According to Buffet, the culmination of these three qualities just might set you apart from the competition and put you in a position to excel within your company. But in addition to his three pillars, there are some characteristics that have been proven to be powerful among hiring and training staff.

As part of their Future of Work study, Pew Research Center found that understanding computer technology, working with others, and training in writing and communication are considered “very important” in the hiring process. For a list of other top characteristics from the study, see the chart below.

Career advice from top executives

So now that you’ve got your resume all polished up with these top skills, it’s time to take your job application and path to promotion to the next level. Whether you’re hoping to advance in your current position or you’re preparing to rule your own business venture, you may want to test the tried and true advice from some of the world’s most successful executives and career experts.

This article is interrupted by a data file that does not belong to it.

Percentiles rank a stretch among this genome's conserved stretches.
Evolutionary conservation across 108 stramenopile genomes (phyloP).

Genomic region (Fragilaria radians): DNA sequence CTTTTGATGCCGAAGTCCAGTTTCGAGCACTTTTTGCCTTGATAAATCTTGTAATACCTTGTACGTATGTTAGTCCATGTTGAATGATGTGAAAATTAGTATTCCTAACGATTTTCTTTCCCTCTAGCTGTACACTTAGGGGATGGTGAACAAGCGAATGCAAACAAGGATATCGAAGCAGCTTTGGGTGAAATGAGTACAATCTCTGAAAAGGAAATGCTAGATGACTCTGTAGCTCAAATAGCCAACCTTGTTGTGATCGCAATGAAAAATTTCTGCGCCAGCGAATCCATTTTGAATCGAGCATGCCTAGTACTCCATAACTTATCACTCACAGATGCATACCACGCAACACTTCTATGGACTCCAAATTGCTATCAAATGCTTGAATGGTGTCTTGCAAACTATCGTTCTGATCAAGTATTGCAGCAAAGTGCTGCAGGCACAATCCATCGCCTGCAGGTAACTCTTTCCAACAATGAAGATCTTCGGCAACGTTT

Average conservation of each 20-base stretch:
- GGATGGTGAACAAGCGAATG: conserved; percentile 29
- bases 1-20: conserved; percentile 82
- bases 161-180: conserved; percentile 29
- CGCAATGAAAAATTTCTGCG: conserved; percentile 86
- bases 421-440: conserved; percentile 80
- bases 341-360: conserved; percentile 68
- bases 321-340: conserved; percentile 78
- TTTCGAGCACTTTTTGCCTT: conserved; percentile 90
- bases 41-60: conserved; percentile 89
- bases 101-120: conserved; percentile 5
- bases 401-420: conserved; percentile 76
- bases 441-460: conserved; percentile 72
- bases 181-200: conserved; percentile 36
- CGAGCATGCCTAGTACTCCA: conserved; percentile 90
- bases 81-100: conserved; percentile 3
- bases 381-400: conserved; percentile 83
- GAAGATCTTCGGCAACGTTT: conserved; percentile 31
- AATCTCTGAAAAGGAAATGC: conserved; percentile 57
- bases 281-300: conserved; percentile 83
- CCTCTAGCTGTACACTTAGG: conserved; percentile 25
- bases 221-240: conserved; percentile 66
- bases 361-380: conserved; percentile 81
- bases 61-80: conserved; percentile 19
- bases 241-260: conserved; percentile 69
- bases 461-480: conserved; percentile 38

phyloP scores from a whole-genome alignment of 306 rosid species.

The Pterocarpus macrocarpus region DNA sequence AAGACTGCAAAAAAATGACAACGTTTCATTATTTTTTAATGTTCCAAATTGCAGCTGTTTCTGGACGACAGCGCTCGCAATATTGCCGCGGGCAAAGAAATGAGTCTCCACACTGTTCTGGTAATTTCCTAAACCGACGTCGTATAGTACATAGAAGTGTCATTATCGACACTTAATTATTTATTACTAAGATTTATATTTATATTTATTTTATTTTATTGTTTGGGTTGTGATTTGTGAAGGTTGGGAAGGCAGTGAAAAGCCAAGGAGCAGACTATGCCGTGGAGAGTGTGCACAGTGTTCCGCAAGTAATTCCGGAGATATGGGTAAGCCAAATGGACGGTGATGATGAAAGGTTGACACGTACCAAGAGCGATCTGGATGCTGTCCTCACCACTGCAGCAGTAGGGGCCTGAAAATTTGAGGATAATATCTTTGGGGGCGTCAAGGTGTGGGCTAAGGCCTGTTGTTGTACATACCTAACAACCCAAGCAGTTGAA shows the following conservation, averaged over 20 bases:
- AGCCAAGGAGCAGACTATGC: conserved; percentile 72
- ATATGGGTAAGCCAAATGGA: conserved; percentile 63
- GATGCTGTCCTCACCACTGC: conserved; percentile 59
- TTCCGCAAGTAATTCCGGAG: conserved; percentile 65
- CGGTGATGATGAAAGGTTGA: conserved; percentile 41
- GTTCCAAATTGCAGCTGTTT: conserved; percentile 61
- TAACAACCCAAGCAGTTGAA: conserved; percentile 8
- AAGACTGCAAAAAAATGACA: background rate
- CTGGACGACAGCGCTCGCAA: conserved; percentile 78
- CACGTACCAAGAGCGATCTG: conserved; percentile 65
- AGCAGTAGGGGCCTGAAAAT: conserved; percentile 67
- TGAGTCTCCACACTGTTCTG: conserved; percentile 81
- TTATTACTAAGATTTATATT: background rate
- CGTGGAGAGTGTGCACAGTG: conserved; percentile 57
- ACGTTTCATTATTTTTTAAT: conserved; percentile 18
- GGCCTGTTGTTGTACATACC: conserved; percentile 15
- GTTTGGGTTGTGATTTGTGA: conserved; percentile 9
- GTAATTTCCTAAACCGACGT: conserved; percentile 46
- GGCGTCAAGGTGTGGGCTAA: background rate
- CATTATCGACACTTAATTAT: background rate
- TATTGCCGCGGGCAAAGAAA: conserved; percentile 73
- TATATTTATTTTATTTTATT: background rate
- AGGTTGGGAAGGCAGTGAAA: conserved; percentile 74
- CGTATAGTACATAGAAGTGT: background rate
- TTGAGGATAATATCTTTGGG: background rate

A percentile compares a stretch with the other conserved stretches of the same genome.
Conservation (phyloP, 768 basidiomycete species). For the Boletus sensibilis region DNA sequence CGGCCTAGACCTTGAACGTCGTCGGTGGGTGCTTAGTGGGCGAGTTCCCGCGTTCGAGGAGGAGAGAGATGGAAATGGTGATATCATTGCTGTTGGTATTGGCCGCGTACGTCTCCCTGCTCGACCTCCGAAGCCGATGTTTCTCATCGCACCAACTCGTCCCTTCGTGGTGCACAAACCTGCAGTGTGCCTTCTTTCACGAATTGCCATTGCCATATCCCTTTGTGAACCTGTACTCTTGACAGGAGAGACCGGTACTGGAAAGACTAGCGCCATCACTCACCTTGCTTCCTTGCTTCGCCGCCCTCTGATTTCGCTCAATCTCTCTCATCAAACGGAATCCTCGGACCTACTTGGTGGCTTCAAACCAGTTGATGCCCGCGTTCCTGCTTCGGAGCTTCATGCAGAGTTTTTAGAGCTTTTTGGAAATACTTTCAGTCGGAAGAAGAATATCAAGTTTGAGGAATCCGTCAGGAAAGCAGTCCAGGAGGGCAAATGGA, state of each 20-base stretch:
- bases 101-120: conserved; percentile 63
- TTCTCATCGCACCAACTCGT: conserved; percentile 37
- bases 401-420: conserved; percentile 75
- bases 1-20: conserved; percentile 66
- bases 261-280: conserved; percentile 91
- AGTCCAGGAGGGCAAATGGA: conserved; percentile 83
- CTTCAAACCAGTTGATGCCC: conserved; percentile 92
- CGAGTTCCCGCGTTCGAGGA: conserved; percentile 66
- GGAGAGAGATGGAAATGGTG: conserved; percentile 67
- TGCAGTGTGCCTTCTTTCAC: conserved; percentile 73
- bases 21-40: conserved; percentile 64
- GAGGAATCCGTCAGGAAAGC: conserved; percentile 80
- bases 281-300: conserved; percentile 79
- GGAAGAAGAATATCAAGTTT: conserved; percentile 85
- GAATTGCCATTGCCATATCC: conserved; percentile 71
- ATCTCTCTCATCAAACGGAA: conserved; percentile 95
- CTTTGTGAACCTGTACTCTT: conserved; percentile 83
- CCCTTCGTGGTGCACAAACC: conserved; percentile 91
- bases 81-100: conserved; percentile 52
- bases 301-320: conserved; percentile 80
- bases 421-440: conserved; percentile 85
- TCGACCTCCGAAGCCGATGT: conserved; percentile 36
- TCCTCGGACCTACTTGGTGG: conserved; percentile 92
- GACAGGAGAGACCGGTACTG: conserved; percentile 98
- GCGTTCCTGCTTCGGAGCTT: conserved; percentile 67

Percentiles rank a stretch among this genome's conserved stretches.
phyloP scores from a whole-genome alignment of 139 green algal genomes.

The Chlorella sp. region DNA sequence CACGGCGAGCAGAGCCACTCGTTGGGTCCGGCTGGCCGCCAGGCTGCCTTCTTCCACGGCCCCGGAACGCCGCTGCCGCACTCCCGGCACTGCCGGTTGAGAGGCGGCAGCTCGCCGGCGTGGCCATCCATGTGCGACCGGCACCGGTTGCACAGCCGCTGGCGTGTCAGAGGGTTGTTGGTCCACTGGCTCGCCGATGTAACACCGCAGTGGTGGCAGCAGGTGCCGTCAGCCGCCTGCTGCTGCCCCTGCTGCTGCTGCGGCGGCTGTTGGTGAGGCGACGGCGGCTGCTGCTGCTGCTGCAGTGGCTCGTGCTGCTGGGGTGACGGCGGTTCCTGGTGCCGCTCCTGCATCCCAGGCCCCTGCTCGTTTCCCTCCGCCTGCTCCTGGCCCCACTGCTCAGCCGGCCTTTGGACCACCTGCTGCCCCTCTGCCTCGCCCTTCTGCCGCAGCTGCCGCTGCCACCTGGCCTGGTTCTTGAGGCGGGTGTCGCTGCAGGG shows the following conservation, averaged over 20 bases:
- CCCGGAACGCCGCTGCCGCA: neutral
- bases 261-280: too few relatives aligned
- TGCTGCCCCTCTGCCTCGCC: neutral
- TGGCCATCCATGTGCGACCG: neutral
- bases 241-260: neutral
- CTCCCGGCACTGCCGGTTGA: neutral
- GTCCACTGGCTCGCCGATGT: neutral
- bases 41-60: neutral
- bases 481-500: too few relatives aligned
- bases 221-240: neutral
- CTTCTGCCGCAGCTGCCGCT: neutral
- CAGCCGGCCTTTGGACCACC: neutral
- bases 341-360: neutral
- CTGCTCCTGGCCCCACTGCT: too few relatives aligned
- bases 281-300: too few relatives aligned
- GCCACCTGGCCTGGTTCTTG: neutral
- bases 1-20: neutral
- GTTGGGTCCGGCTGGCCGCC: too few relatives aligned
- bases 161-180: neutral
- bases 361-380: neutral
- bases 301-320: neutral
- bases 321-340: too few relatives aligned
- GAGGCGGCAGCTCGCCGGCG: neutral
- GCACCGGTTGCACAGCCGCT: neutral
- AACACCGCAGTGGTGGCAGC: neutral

Go above and beyond

Ask just about any CEO their philosophy on growth, learning, and progression, and they’ll probably mention something to the effect of “there’s always room for improvement,” or “never stop learning.” And it’s true. No matter what industry you’re in or how much you think you know, there’s always a chance to expand your knowledge and emerge from the glass ceiling that’s in your way.

According to career posting site, Glassdoor, participating in classes, certifications, or workshops are among the top ways to grow your career. Many companies will even sponsor their employees if they want to learn something new and flex their skills on the job.